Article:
Dhadak movie cast: Ishaan Khatter, Janhvi Kapoor, Ashutosh Rana, Kharaj Mukherjee, Aditya Kumar Dhadak movie director: Shashank Khaitan Dhadak movie rating: One and a half stars
Remaking Sairat for mainstream Bollywood was always going to be a tough ask. The edges of that searing 2016 tale of love-in-the-time-of-caste were necessarily going to have to be blunted and softened, because too much ‘realism’ is hard for us to handle.
There isn’t a filmmaker working in India who can match Sairat director Nagraj Manjule’s appetite for recreating raw slap-in-the-face directness for the screen: the only one who can match him is Sanal Sashidharan, and neither of them work, for obvious reasons, in Bollywood, where dirt needs to be proffered up in pretty ribbons.
What I was expecting from this Karan Johar production, I got– a polish-up-the-muck aesthetic to make it palatable for mainstream audiences. What I didn’t get, was feeling.
That sense of playfulness which director Shashank Khaitan, going by his previous films (Humpty Sharma Ki Dulhaniya and Badrinath Ki Dulhaniya) exhibited in his earlier work, a quality which made his young leads spark, is missing from Dhadak. So is Johar’s uncanny ability to ratchet up emotions, to create frisson between two lovers, those moments full of awareness of the other, without which no love story can be effective.
Barring a few patches, Dhadak has neither requisite drama nor authenticity. It underlines all its scenes with blaring background music, to tell us how to feel. It doesn’t work, not as an official copy of Sairat, nor as a standalone Bollywood romance. There is, I’m afraid, no ‘dhak dhak’ in this Dhadak.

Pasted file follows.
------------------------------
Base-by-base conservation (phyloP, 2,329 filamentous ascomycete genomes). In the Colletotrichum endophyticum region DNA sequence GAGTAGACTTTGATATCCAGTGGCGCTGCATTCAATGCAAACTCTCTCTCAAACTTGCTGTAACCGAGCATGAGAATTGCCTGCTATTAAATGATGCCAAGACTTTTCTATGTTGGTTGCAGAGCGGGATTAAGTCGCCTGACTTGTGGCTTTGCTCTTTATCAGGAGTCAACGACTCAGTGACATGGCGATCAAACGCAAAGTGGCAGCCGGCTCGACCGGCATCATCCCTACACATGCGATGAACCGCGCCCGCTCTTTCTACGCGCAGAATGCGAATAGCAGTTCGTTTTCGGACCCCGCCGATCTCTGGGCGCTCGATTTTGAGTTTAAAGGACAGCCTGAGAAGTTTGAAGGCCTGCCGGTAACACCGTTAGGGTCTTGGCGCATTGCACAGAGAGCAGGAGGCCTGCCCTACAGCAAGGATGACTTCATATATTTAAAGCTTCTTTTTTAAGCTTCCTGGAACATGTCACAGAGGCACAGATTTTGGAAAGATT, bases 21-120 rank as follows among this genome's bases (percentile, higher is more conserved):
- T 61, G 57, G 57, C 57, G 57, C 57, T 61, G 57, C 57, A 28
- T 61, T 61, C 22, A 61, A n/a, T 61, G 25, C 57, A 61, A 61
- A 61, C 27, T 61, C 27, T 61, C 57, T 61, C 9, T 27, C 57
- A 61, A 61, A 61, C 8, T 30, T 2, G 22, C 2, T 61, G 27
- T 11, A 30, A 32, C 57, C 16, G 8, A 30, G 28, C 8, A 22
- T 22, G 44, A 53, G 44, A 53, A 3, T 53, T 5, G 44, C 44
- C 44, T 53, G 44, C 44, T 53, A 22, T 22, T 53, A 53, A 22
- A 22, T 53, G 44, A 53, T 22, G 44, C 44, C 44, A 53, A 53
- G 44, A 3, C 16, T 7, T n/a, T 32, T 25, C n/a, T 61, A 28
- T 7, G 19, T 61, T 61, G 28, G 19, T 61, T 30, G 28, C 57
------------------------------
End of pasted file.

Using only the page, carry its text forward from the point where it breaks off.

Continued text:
Caste is such a hot button issue that it burns. Or, should we say, it rightfully should, when used in a film as a central theme. Here it is bandied about a couple of times as a phrase, without any real attempt to delve into the complexities and miseries of what it means to be of lower caste in today’s India.
Great love stories, and god knows we need them more than ever, especially ones which dare to put the spotlight on age-old inequalities and deep-seated prejudices of caste and class and religion, shift something. The best ones go after barriers, subvert hidebound notions of honour, give us a new way of coming at that oldest story in the world: love, or something like it.
More than anything else, they give us passion, incendiary passion, that burns the screen. There is so little going on between Madhukar (Khatter) and Parthavi (Kapoor) — yes, there’s some amount of flirty ‘nonk-jhonk’; but not enough of the giddiness and the swirliness of true young love: neither Khattar, whom we’ve seen before, and Janhvi Kapoor, the late Sridevi’s daughter whose debut this is – come across as if they will live and die for their love.
Sairat was set in rural Maharashtra, and takes its young leads to a slummy outpost in Hyderabad. Parshu and Archi learn the hard way that you can run, but not hide, and lead us to one of the most wrenching climaxes in the movies. Dhadak gives us Udaipur and Kolkata and glossed-up grunge, and provides Madhukar and his ‘oonchi-jaat’ love Parthavi some tough times via her snarly father (Rana), which they ride over so easily that the end is not earned enough.
Finally, you look around to see the people who belong to this tale—Aditya Kumar as Roop, Parthavi’s menacing brother, and Kharaj Mukherjee, the Santa Claus figure in Kolkata—stand out.
Khatter has a mobile, expressive face. He is a natural. Kapoor, though, has a hard time emoting. On their own, they each have a couple of scenes which they work: together, there is no zing, no `zingaaat’. There will be a modern contemporary Bollywood romance posting new frontiers on the caste-and-class front. Dhadak is not it.